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In a 2017 report from The Center for Effective Philanthropy, 100 percent of foundations and more than 90 percent of non-governmental organizations (NGOs) believed that diversity would help organizations appear more connected to communities. And 90 percent of both groups indicated that diversity would lead to increased creativity.But when it comes to diversity among nonprofits, there is significant room for improvement. Many nonprofits are not keeping up with the demographic shifts in the general population. For example, nearly 30 percent of the population is comprised of people of non-Caucasian backgrounds, a figure expected to grow to 50 percent by 2042, according to U.S. Census data. And the Hispanic/Latino population is one of the fastest growing minority groups in the country, currently representing 15 percent of the overall population. These population increases are already contributing to changes in the labor pool. Within the next five years, more than 43 percent of new entrants to the workforce will be people of color.
This kind of growth reinforces the need for nonprofits to reflect the communities they serve. Today, only 18 percent of nonprofits and 22 percent of foundation staff is comprised of people of color, according to Community Wealth Partners. For foundations, this number only gets smaller in leadership and board member positions.
It’s no secret that when a team includes people of different genders, ethnicities, cultural backgrounds, or sexual orientations, it produces more creative, innovative, and effective results. That's because diverse groups offer a wider range of experiences, and don't simply recycle the same ideas produced by people of similar backgrounds. According to a January 2018 McKinsey & Company report, “Delivering through Diversity,” companies with the most gender diversity on their executive teams were 15 percent more likely to experience above-average profitability than their counterparts. With such positive results to the bottom line, nonprofits of all kinds are feeling the pressure from a moral and political standpoint to ensure there is diversity represented in both the grantees and the projects they enable. Consider these ways to get started:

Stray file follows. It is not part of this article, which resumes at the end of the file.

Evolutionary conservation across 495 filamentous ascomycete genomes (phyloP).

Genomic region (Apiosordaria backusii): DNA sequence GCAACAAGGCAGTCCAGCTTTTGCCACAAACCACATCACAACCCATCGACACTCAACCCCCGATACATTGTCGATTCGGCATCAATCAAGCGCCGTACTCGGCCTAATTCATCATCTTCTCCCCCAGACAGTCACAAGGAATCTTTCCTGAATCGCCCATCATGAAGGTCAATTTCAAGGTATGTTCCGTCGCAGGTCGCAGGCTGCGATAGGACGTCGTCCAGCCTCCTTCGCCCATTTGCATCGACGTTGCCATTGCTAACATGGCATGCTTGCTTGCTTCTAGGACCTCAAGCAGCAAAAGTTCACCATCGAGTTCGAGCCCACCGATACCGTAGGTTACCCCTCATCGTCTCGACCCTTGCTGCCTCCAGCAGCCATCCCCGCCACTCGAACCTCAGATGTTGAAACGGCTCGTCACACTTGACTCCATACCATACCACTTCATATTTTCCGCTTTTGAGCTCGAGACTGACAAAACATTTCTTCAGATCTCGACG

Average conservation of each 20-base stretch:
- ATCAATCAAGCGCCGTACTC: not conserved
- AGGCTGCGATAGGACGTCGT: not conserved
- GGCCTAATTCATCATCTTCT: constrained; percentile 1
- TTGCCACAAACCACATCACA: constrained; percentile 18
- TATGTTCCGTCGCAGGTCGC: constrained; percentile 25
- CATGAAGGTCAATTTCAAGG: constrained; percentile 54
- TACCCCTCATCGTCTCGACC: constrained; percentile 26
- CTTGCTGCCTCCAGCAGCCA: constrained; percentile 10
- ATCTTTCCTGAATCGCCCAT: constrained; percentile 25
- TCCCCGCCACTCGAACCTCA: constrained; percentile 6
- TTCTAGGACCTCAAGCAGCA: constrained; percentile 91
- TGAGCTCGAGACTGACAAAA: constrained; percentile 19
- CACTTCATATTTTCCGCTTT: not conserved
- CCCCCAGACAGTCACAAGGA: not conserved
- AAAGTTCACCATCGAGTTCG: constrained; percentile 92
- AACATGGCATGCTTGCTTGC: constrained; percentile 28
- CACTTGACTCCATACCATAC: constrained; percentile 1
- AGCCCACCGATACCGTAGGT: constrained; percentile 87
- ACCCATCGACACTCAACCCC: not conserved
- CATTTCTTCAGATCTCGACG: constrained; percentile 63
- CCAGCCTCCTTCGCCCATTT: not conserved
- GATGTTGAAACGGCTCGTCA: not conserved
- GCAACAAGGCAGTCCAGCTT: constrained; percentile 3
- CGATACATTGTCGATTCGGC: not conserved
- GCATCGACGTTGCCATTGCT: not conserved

Ensuring a diverse applicant pool is complex and doesn’t happen overnight. However, with the right amount of time and senior leadership support, your organization could see the benefits of stronger business performance based on a more diverse pool of applicants and the projects you fund. In the meantime, consider your strengths. Applications that are easy to access, understandable, and are compliant with The Americans With Disabilities Act (ADA) will always help make your nonprofit more accessible to a more diverse group.